Fri, 25 Apr 2003

Standing on the frontline for press freedom

Fikri Jufri, Senior journalist, Member, Board of Directors of PT Bina Media Tenggara

As The Jakarta Post celebrates its 20th anniversary today, Indonesia is no longer gripped by the euphoria of reform that fired up reformists' emotions to topple Soeharto from his 32-year rule. Now that their hopes have been shattered, many reformists have had to suffer despondency and bitterness in a state of helplessness.

Soeharto is no longer in power, but his New Order regime and its followers are still powerful and armed with a myriad of wealth. Worse still, one of the regime's victims - the Indonesian Democratic Party of Struggle (PDI-P) - has announced that it will work closely with the regime's Golkar Party in the general election next year, despite the fact that Golkar was the oppressor of PDI-P.

Far from bringing dishonest bankers to justice, the authorities and law enforcement agencies even let the culprits travel abroad.

Akbar Tandjung, convicted for embezzling non-budgetary funds from the State Logistics Agency, still appears shamelessly at many state occasions and firmly holds onto the chairmanship of the House of Representatives (DPR).

Other corruption cases in the DPR have gone unsolved. M.A. Rachman, who failed to report his ownership of a Rp 1.8 billion mansion to the wealth audit commission, a violation of the law, remains attorney general.

Meanwhile, hardliners in the Indonesian military have maneuvered themselves into a powerful political position after they were sidelined in the early years of Indonesia's reform. Likewise, the Indonesian police, who were highly expected to help establish civilian governance, have become more and more militaristic.

In some areas where conflicts pervade, like Papua and Aceh, military presence has been expanded by readopting the so-called "crush" and wipe out" principle.

As the invisible hands of evil have destroyed the foundation of law enforcement and the judicial system, it is the Indonesian press - along with university students who take to the streets to protest social injustice - that can still play a role in building the pillars of democracy.

They continue to declare war against corruption, collusion and nepotism (KKN), arbitrary deprivation of people's rights and legal redress, violence and violations of human rights as well as thuggery, irregularities and human exploitation. It is true that there are some news reporters who can be bribed, but it is also true to say that there are more - in fact many more -- journalists who detest and reject this practice of bribery, known locally as the "envelope culture".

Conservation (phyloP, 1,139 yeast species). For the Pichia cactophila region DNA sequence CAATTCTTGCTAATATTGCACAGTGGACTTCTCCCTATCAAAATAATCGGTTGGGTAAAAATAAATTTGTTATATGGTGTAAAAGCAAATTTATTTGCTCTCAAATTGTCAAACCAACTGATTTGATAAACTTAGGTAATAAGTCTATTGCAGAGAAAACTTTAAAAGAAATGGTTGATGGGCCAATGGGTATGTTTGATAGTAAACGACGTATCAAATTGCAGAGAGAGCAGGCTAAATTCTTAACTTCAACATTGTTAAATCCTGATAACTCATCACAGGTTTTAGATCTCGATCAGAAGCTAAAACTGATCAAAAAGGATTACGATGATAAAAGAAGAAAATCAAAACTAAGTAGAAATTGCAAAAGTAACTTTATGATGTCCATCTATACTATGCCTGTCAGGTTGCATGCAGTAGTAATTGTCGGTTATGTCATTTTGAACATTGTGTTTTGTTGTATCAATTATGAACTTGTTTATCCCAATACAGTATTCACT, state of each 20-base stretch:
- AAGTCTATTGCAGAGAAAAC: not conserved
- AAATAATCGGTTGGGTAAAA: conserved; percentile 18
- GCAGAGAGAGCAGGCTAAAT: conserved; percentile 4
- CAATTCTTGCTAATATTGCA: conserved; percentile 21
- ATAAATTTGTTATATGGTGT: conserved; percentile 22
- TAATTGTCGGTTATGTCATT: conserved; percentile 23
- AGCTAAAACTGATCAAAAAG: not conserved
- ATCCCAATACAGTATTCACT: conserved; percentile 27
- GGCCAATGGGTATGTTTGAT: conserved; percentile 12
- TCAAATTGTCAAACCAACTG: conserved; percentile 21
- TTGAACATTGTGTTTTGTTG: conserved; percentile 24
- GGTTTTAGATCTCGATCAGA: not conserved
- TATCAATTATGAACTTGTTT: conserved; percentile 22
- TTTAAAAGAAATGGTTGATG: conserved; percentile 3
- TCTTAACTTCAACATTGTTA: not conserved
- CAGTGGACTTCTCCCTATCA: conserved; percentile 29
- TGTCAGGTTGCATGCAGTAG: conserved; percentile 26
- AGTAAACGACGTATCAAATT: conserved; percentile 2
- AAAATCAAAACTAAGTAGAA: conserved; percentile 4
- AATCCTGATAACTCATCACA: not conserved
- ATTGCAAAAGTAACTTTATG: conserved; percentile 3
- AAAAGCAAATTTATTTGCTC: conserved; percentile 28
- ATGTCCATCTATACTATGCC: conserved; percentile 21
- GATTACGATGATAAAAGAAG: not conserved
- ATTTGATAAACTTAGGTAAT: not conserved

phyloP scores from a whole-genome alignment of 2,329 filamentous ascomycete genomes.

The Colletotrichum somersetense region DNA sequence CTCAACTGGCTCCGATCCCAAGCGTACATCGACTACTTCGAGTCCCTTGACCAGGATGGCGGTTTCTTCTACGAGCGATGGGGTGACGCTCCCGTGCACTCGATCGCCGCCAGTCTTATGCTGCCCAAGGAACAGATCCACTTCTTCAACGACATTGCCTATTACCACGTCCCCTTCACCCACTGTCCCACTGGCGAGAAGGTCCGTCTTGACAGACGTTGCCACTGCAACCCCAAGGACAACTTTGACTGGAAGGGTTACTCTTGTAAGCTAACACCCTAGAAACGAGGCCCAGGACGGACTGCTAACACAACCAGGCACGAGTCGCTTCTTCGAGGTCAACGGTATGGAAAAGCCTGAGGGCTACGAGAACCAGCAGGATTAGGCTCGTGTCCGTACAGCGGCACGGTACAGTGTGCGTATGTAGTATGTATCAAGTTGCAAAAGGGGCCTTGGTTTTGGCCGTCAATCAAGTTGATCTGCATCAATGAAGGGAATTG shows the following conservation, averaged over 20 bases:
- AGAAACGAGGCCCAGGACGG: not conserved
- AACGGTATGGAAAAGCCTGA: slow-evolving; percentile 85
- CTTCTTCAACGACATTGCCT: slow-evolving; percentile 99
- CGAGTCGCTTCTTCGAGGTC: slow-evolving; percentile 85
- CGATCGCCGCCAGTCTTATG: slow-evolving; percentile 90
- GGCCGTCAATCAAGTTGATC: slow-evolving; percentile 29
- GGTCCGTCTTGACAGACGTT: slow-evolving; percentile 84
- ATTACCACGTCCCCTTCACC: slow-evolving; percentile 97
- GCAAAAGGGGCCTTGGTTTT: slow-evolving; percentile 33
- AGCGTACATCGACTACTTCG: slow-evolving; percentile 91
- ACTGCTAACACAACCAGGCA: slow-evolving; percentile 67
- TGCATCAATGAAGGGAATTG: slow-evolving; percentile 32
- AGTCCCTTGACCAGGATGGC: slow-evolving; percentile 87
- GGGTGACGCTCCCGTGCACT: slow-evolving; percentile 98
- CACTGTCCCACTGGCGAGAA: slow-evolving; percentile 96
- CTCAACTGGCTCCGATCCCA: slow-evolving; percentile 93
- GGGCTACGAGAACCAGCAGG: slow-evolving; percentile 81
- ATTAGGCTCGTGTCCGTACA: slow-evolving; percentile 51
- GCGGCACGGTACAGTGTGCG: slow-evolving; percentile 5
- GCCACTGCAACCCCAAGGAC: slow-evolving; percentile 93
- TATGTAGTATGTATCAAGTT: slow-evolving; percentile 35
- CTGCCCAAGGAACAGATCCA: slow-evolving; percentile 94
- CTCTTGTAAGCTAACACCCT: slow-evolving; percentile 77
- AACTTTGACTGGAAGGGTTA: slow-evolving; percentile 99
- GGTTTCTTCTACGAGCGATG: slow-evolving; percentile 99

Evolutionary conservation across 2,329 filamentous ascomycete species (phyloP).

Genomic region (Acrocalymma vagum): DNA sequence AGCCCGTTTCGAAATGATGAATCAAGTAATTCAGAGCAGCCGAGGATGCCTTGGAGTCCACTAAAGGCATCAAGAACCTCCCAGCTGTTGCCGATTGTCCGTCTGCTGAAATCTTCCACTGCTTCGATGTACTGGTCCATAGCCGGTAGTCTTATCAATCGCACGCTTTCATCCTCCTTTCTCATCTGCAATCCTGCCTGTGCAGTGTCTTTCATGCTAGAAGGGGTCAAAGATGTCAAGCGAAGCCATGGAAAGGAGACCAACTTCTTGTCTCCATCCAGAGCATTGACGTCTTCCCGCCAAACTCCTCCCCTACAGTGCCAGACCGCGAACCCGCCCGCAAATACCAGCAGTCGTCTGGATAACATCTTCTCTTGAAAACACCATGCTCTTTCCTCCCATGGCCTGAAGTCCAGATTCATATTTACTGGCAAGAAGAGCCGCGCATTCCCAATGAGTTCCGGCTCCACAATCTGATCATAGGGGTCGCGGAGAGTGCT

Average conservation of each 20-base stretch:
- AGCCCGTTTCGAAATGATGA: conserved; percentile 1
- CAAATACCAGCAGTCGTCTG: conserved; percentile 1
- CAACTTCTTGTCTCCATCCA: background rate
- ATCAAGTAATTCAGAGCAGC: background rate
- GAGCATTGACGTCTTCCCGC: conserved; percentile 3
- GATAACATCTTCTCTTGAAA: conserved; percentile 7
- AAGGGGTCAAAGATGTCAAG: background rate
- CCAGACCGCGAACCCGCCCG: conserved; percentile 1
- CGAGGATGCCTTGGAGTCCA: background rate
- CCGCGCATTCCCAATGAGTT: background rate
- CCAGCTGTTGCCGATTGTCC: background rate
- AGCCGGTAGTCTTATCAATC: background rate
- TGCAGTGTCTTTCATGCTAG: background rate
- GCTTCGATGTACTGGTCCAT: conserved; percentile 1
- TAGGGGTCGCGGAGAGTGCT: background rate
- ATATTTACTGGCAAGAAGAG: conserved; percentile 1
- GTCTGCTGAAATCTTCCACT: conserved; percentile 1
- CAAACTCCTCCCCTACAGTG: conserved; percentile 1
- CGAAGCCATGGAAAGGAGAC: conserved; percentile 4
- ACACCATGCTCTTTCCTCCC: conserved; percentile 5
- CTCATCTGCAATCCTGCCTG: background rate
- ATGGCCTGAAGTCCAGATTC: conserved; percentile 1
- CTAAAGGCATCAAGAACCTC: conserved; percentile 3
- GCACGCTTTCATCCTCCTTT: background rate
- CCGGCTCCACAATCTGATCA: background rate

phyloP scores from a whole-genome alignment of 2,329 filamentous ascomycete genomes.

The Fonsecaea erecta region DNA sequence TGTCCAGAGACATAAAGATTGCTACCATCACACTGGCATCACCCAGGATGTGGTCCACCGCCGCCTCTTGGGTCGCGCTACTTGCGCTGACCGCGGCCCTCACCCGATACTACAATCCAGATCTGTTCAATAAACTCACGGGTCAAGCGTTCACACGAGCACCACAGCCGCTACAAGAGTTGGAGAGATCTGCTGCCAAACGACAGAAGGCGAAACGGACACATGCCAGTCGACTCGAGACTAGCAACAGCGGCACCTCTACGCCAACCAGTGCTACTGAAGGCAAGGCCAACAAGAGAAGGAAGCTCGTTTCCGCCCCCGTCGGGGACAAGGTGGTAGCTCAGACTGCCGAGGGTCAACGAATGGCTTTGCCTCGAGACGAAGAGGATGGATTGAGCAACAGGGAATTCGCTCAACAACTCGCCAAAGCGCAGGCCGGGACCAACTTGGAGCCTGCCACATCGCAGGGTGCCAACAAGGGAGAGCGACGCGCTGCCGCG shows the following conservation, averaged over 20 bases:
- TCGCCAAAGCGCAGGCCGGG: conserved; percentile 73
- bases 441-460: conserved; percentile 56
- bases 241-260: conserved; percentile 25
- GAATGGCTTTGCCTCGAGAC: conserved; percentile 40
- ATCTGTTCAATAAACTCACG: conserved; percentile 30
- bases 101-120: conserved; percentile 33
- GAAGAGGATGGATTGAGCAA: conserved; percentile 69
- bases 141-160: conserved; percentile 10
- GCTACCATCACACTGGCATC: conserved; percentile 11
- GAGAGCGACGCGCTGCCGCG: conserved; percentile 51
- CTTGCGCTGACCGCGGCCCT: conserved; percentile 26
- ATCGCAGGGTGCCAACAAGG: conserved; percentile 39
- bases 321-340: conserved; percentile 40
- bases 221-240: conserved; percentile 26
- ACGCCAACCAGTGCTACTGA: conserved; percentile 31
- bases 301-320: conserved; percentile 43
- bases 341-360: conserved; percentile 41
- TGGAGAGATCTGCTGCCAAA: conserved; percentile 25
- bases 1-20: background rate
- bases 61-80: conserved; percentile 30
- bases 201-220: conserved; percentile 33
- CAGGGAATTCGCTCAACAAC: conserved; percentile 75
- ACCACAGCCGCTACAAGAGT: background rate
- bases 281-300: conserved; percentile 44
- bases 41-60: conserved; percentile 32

Sad to say that at a time when the Indonesian press is making an effort to keep to the reform track, the Tempo newsweekly was attacked by around 200 people allegedly hired by Tomy Winata, the tycoon of a large business enterprise. Chanting insults and beating Tempo journalists, the attackers said that they objected to a report about the devastating fire at Tanah Abang Market in Central Jakarta, and the planned renovation of what is believed to be the biggest textile and garment trading center in Southeast Asia.

Although the report was balanced and covers both sides, Tomy has chosen to take the case to court. In fact, he could have settled the dispute by exercising his rights for clarification, which is in line with prevailing laws, rather than filing a lawsuit.

At the time of writing, two Tempo journalists, Bambang Harymurti and Ahmad Taufik, the victims of the brutal beating and insults, had been named defendants while assailant David, alias A Miauw, who was earlier detained in police custody, now has nothing more to deal with than house arrest.

Such attacks on media offices and journalists are nothing unusual in this so-called reform era. The office of the Batam Pos was ransacked by an unknown group, a photojournalist of the Pikiran Rakyat daily in Bandung was mobbed and a cameraman of TV7 was beaten by a group of security and public order officials.

According to data from the Alliance of Independent Journalists (AJI), there have been at least 65 cases of harassment against members of the local press over the past year.